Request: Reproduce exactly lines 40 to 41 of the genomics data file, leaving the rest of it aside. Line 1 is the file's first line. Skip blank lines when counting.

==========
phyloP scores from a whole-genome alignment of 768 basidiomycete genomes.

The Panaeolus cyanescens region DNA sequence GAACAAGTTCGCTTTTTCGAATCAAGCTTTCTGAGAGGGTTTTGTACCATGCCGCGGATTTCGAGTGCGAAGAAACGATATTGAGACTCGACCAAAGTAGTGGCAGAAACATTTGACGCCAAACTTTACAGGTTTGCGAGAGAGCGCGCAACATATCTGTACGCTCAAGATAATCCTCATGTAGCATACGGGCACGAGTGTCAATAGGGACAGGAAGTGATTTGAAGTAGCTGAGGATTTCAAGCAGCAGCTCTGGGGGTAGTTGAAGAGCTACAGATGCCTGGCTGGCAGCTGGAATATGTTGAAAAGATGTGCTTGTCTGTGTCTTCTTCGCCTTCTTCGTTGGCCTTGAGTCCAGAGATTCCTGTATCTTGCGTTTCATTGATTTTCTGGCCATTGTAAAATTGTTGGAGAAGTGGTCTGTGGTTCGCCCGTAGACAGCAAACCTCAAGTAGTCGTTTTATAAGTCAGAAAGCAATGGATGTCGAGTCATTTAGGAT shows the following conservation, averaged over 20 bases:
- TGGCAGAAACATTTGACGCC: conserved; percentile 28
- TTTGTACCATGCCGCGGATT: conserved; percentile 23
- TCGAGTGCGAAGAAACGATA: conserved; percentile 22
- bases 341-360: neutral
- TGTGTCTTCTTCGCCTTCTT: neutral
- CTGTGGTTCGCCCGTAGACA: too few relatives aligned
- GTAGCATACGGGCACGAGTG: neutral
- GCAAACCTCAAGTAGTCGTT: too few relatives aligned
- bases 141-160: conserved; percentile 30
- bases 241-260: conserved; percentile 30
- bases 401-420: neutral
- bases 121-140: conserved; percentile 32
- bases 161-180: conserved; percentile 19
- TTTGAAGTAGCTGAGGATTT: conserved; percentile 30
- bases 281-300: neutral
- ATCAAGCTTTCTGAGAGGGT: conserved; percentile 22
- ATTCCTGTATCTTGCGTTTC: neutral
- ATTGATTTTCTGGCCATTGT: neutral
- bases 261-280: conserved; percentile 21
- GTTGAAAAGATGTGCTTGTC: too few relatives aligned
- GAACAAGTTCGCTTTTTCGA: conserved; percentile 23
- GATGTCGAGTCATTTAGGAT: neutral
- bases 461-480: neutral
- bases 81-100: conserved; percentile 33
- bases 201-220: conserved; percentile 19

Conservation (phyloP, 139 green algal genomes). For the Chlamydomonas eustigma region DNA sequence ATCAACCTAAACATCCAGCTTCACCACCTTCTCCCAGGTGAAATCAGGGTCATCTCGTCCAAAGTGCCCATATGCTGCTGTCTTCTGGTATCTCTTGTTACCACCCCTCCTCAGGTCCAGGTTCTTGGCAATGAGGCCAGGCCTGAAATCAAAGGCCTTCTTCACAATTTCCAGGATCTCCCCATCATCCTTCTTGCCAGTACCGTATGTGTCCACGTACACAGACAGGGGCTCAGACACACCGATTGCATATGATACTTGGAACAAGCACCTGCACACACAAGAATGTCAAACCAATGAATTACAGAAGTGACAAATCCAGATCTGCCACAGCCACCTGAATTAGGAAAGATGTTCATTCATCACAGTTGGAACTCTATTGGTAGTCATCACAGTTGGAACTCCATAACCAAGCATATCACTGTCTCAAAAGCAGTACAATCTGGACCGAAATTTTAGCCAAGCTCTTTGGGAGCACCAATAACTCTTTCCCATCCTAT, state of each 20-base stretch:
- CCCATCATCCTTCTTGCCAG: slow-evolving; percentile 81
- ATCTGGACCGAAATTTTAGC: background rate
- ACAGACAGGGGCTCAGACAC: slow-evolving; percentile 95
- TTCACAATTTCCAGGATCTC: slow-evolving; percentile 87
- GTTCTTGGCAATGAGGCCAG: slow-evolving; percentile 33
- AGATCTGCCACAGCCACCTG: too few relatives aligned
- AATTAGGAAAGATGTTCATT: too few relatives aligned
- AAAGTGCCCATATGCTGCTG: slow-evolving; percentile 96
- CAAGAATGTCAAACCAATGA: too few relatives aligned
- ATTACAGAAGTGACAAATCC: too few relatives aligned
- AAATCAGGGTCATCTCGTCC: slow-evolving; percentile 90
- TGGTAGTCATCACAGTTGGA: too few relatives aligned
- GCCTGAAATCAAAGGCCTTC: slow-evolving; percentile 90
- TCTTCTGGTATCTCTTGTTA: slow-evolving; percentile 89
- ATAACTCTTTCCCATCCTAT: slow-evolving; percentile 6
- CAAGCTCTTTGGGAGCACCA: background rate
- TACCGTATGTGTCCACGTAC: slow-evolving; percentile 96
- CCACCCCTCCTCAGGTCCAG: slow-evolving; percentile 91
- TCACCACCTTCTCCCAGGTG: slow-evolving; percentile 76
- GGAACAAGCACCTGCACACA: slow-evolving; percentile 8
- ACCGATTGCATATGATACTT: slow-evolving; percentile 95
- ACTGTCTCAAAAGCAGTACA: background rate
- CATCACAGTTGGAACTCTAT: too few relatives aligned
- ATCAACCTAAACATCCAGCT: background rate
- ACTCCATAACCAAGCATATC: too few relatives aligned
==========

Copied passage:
- TGGTAGTCATCACAGTTGGA: too few relatives aligned
- GCCTGAAATCAAAGGCCTTC: slow-evolving; percentile 90